Summer Allergies

Summertime Allergy Season

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Summer Allergies

Summer is a time for being outdoors with friends and family. Many people go camping, picnic at the beach, or barbeque in the backyard. But along with these outdoor activities comes the possibility of outdoor allergies. Allergies to summer pollens, stinging and biting insects, hidden food ingredients, and smoke from campfires and barbeques can ruin an otherwise perfect activity for some people.

Summer Pollen Allergy

Grass pollen is usually the predominant pollen in the air during the summer. Allergy to this pollen can cause sneezing, runny nose and itchy eyes, as well as cause asthma attacks in some people. Other people get hives and itching after touching or sitting in the grass.

While completely avoiding exposure to grass pollen (and direct contact with grass) may not be possible, there are some measures that can be taken to minimize allergy symptoms. First, using various allergy and asthma medicines can reduce grass pollen allergy symptoms. Next, if there’s a lot of grass blowing around in the air, such as with mowing the lawn, wear a mask or bandana over your face to minimize exposure. Lastly, if you get itchy after touching or sitting in the grass, taking an antihistamine an hour or two before the grass exposure can prevent symptoms in many cases.

Learn more about grass pollen allergy.

Food Allergies at Picnics

At outdoor picnics and barbeques, many different people may bring various dishes with hidden ingredients. This can present a real danger to people with food allergies. Accidental exposure to a number of different foods can occur at a picnic, including peanut, egg, milk, seafood, and other nuts.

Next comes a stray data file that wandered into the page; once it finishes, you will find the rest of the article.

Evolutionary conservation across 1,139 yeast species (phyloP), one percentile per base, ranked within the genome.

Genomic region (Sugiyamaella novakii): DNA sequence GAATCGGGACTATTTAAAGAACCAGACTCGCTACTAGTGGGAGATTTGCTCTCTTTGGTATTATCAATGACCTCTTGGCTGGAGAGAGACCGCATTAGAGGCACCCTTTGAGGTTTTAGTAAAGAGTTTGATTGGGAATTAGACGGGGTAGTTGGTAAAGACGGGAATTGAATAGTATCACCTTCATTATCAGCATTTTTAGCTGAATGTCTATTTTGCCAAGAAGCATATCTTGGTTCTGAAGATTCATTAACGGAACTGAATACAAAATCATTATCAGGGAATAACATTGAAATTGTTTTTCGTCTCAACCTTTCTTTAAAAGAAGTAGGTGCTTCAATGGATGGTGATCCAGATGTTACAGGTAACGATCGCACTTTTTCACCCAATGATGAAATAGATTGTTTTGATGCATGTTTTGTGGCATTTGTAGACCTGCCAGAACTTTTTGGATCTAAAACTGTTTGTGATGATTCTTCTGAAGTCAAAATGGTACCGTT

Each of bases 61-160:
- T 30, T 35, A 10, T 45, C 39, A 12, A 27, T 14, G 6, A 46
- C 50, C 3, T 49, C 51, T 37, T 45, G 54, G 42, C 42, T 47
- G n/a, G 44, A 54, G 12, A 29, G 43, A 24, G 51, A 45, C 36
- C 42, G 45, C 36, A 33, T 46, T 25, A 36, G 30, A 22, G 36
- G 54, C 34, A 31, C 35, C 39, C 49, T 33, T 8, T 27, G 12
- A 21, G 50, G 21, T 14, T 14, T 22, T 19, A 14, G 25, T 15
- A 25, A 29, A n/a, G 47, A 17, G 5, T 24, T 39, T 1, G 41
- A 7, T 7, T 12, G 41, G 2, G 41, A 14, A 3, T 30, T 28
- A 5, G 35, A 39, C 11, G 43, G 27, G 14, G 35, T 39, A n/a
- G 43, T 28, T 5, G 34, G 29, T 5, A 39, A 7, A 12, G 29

Therefore, people with food allergies should always be prepared to treat an allergic reaction to foods, and most of these reactions happen after accidentally eating a particular food.

Learn more about the basics of food allergies.

Allergy to Stinging and Biting Insects

Stinging insects, such as bees, wasps and yellow-jackets, and biting insects such as mosquitoes, are more active during the summer months, and can cause allergic reactions in certain people. Most people experience localized pain, itching and swelling as a result of being stung or bitten. However, some people experience more severe symptoms, including hives, difficulty breathing, or even life-threatening reactions (anaphylaxis) as a result of an insect sting. Insect allergies are curable, so if you think you have an allergy to stinging insects, you should see an allergist to discuss treatment options.

Preventing insect stings is the most important treatment of insect allergy. People should avoid looking or smelling like a flower, and not wear brightly colored clothing or flowery prints, and avoid wearing perfumes or other scents that may attract stinging insects.

It is important to always wear pants, long-sleeved shirts, close-toed shoes and socks when working outdoors. In addition, a person should check food and drinks, particularly open cans of soda or drinks with straws, before eating or drinking outdoors, as yellow-jackets and other stinging insects are attracted to sugary treats.

Various mosquito repellents are available, including sprays and lotions that are applied to the skin, as well as citronella candles, which release a scent that repels mosquitoes.

Learn more about stinging insect allergy and mosquito allergy.

Smoke Allergy

Exposure to smoke from various sources, such as barbeques and campfires, is also common during the summertime. While this exposure often results in non-allergic irritation of the eyes, nose and lungs, it is possible to be allergic to smoke. If a person is allergic to the pollen of the tree from which the wood was obtained (such as from the mesquite tree), allergy symptoms can occur with exposure to the smoke from the burning wood.

People with asthma and sensitive noses and eyes should be careful to avoid being directly exposed to smoke from barbeques and campfires, and have asthma rescue medicines readily available in case they are needed.

Learn more about barbeque smoke allergy.

Source:

American Academy of Allergy, Asthma and Immunology website. Accessed July 2, 2008.

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